[Met Tour] CID:221550

La Traviata
Masonic Temple Auditorium, Detroit, Michigan, Tue, May 26, 1970

La Traviata (563)
Giuseppe Verdi | Francesco Maria Piave
Pilar Lorengar

Enrico Di Giuseppe

Robert Merrill

Frederica von Stade

Charles Anthony

Baron Douphol
Robert Goodloe

Marquis D'Obigny
Gene Boucher

Dr. Grenvil
Louis Sgarro

Loretta Di Franco

Roland Miles

Peter Sliker

Ivan Allen

Skiles Fairlie

Jeremy Ives

Francesco Molinari-Pradelli

Review 1:

Review of Jay Carr, Drama and Music Critic of the Detroit News

A routine 'Traviata' is staged by the Met

More than respectable, but less than remarkable. Such was the production of Verdi's "La Traviata" presented by the Metropolitan Opera last night at Masonic Temple. There was something to be said for all three principals - Pilar Lorengar as Violetta, Enrico Di Giuseppe as Alfredo, and Robert Merrill as Germont. Yet the evening pretty much clung to a level of routine competence.

Miss Lorengar improved considerably upon the bland impression she made here last time as the Countess in "Figaro." She is a singer of great cultivation. Actually, she does most of her acting with her voice, which she can swell or reduce with taste and control. Time and again she delivered a finely spun pianissimo and her vocal expressivity compensated for a rather limited theatrical range. Miss Lorengar's strength is a cool, brilliant top. Her high tones are both pure and secure. But all those high C's in the "Sempre libera" notwithstanding, the voice simply doesn't have the warmth of the ideal Violetta. Miss Lorengar is undeniably a lyric soprano of distinction. But in the dramatic dimensions of the role, she sounded overtaxed. Only from her "Addio del passato" on did she seem both spontaneous and convincing.

Enrico Di Giuseppe was being heard for the first time here with the Met, although as an alumnus of the bygone Met National Company he is no stranger to Detroit. His voice is on the small side in volume, but it is attractively colored and suitably lyrical, although a bit rough in texture. He partnered Miss Lorengar admirably in the duets and his acting was agreeably straightforward.

Robert Merrill's admirers must have been gratified by the ringing, full-bodied tone the veteran baritone poured forth as the elder Germont, but his phrasing was stiff and unimaginative and his stage deportment was wooden. In the smaller roles Frederica von Stade was a Flora who made her pursuers' passions seem credible, and Loretta Di Franco floated some alluring notes as Violetta's maid.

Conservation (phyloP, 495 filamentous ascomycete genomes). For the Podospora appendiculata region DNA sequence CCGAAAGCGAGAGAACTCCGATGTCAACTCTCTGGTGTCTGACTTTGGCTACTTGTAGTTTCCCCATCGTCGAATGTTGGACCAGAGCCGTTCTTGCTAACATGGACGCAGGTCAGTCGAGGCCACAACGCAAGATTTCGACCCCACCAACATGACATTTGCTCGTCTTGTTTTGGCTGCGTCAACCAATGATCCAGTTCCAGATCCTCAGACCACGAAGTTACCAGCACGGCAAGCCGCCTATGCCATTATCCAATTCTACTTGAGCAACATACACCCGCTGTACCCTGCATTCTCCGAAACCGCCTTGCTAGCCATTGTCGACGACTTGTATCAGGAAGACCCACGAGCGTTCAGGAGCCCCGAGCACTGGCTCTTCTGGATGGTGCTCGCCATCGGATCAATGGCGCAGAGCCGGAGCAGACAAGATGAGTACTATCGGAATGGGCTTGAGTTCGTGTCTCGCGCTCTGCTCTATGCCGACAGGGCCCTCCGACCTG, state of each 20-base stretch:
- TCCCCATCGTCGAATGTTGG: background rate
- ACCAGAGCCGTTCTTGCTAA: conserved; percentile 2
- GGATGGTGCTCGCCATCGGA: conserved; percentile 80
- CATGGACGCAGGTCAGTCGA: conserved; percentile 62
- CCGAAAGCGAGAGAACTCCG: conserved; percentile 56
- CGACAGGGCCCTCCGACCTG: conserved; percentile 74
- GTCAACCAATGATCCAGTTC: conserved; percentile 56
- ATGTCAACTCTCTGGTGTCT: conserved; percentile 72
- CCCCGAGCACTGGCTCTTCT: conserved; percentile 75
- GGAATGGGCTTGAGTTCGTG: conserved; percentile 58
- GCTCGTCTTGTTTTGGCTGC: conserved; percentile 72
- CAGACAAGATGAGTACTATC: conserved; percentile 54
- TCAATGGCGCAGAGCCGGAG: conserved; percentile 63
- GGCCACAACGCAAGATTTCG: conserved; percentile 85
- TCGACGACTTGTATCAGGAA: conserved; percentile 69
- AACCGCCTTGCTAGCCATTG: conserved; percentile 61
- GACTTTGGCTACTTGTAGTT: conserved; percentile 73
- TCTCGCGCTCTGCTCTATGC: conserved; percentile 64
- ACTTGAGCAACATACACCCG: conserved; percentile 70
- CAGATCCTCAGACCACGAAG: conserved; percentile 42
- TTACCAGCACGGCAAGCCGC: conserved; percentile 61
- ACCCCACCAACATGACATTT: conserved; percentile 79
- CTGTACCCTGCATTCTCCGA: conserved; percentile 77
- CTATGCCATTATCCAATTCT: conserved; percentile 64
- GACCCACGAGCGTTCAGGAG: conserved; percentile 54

The conductor was the veteran Francesco Molinari-Pradelli. He is a practiced hand in the Verdi operas, and although he brought no special insights to the score, he was appropriately attuned to the ebb had flow of the lovely Verdian melodies. Alfred Lunt's staging made sense, too, and in John Butler's third act Spanish ballet it was nice to see some clowning that was, for a change, intentional.

This was the second time around for the Cecil Beaton production, and the sets and costumes stood up well, especially in the first and third acts. In both acts the partygoers were dressed with flair, and the sumptuous high baroque interiors were impressive, even in the scaled-down reductions the Met uses on the road. Violetta's bedroom still looks like an underground cavern, though.

There will be a big cast change when the Met presents Donizetti's "Lucia di Lammermoor" tonight at 8. Substituting for an indisposed Roberta Peters will be a young soprano from Mississippi named Gail Robinson. After study in Memphis, Miss Robinson moved up to the Metropolitan Opera Studio through the Met national auditions and just made her Met debut in January in Mozart's "Magic Flute.">/b>

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